Alien Baby Millennials

Parenting the Millennial Generation Cover

Parenting the Millennial Generation
Guiding Our Children Born between 1982 and 2000
Verhaagen
2005

This one caught my attention in my sweep through the catalog. Since it is a parenting book, I wondered if there was something still relevant to today’s parents. I figure since the kids in question are in their 20s and 30s is it worth hanging on to in a public library collection?  In everyday practice I wouldn’t necessarily weed a parenting book just for “age” unless it was woefully out of date. (Check out our Parent/Teacher category for real offenders)

I only skimmed this book, but the majority is standard parenting advice found in a variety of books. I am not quite sure it brings anything new to the table in 2022. In real life, I would weed if the circulation was still decent or if I need the space.

I probably wouldn’t have noticed this book except for the Alien Baby on the cover.

Thoughts?

Mary

 

back cover

inside flap

Who is this Millenial Generation?

Top 10 traits of Good Parents

personality factors

8 comments

  1. Any indication who the cover art is by? Sure looks like the style of animator/illustrator Bill Plympton!

    (Do a search if you’re unfamiliar….)

  2. Maybe not putting a top-heavy laptop on alien baby’s high chair tray would be a good start. Unless the giant head counterbalances that.

    This really is a weeder, considering the kids born in 1982 might be parents themselves now, and there’s no mention of FB, IG, TikTok and the like so even the “o noes online!” bits are obsolete. Today’s kids aren’t hanging out in AOL chat rooms.

  3. I’d weed it. The parenting advice might be pretty solid, but it won’t reflect the last 15 years of child development research. Plus, the cover design looks…dated (and kinda fugly), the title is dated (which IMO would reduce interest), and the book’s information and attitude about the internet is incredibly dated.

  4. Yeah, I’m an Xennial (assuming we exist), in that I’m in the black hole that often falls between Gen X and Millennial birthdate estimates (almost no one dates Gen X up to 1981, but apparently this book would). So that’s my first thought. Second is, we do, and always have, gotten so much garbage. We played video games and wouldn’t talk to our parents or do any school work as kids and teens, and now we’re still living with our parents and it’s somehow our fault that we can’t get real jobs and own houses (except for not being able to afford a house, none of this is true of me, for the record). So I’d weed it just because it is likely to offend a fair number of us who are the parents now. Unless you are so broke at your library that you can’t afford books that are about the birth of a generation that’s now the grownups, it’s not worth keeping.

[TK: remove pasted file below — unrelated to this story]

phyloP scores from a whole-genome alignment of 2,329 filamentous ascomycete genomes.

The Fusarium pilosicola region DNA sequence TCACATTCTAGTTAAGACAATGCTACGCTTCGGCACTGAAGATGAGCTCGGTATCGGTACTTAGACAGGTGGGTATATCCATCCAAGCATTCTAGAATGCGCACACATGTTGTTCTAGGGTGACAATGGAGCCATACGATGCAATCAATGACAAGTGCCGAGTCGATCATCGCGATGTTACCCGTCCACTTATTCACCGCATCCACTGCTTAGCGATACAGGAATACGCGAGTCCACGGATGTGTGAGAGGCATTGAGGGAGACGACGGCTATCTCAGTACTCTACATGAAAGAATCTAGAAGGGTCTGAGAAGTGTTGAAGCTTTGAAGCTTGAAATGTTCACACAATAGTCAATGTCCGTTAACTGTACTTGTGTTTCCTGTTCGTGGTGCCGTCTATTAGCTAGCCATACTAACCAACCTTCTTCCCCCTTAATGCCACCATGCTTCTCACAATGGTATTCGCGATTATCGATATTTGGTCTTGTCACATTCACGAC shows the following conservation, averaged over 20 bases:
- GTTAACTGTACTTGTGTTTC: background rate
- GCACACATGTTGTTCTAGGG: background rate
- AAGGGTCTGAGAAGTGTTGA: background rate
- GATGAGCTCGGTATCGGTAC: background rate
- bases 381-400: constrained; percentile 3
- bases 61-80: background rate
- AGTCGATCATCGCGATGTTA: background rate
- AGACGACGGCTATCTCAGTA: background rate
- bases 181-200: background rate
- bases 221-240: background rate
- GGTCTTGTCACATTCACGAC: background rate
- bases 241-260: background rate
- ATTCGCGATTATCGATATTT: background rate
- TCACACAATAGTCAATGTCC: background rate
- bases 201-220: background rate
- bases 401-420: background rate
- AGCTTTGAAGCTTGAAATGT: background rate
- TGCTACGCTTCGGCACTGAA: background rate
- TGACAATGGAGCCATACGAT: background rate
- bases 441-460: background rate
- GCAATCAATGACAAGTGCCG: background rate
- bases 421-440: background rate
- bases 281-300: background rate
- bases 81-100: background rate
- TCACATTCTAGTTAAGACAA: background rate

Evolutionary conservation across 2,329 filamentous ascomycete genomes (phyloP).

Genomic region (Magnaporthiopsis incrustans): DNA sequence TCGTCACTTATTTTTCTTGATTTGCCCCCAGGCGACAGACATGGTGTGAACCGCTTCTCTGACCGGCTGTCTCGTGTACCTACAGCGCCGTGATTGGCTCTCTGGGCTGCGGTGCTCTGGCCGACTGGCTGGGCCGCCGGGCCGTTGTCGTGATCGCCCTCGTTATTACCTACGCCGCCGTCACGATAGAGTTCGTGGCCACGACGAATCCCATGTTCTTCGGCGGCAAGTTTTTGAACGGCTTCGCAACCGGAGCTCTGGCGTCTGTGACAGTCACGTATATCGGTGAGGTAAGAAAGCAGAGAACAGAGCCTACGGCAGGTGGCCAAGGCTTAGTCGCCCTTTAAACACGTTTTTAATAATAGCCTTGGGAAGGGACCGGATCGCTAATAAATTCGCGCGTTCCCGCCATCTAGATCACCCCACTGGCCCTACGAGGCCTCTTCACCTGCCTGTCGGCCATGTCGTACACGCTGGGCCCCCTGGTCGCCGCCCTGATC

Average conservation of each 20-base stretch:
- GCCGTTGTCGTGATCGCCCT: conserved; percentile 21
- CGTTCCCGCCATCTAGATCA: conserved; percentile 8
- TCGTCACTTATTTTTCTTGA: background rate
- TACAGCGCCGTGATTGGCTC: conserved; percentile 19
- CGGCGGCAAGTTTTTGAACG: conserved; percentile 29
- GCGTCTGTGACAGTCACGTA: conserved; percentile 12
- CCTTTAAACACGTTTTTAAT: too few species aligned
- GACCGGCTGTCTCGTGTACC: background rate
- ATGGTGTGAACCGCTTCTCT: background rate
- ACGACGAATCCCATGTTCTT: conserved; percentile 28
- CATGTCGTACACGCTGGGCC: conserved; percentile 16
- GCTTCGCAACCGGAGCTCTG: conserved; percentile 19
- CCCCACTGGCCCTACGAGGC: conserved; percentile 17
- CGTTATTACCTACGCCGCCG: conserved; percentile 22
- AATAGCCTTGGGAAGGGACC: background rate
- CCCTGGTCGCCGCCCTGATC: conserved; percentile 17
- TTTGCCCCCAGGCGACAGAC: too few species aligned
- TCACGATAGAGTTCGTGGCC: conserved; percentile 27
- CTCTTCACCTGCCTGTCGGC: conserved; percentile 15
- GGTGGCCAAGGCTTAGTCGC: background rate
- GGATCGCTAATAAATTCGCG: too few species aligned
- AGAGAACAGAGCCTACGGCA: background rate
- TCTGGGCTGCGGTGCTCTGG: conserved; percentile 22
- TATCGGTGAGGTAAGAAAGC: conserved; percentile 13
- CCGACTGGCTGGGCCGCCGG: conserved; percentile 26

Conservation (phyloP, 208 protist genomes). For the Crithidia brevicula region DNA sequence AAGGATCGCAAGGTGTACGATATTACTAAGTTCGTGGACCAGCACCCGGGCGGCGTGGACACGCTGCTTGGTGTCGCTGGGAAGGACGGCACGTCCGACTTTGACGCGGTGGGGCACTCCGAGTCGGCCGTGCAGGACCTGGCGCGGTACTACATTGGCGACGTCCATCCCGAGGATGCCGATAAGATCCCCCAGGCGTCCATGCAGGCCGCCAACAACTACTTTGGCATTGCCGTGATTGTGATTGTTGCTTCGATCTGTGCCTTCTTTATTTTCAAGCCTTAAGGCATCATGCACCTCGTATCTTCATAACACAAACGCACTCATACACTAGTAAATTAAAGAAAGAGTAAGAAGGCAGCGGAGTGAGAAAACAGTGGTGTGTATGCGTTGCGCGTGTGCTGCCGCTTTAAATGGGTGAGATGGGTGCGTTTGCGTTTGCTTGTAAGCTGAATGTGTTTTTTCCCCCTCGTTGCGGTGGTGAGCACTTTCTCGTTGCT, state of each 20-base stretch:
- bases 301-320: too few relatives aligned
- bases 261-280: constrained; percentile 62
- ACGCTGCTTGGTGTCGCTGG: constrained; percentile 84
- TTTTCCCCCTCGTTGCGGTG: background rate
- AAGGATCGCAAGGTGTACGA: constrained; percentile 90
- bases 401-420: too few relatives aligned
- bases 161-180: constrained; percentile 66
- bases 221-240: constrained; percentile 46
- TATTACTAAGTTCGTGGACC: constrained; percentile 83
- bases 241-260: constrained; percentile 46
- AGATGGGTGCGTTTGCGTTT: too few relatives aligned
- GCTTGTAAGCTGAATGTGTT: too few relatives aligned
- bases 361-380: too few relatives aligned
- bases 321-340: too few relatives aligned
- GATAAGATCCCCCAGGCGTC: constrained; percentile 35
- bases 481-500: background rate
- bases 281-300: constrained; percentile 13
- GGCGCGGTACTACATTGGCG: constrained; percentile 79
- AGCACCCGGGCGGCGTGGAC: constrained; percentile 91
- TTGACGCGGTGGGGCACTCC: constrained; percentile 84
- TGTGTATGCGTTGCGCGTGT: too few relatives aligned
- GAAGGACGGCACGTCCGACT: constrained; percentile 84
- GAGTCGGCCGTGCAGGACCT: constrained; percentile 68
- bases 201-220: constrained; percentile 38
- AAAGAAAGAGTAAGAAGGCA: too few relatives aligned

1. The Xennials are hopefully getting parenting advice from up to date websites, not books older than they are. So I say weed it even if your library is broke.

    2. If a book about raising children is likely to offend those children when they are adults – find a better one to add to the collection to begin with. Books like this that fail that test are probably less sound advice and more “_Our_ generation is fine, it’s _their_ fault they’re so hard to raise” crankage. (IMO)

  5. Personally, I don’t think anyone born in the late ‘90s or 2000 should count as a millennial. If you were too young to have reliable memories of 9/11and social media existed before you were an adolescent, I think you’re the generation after.

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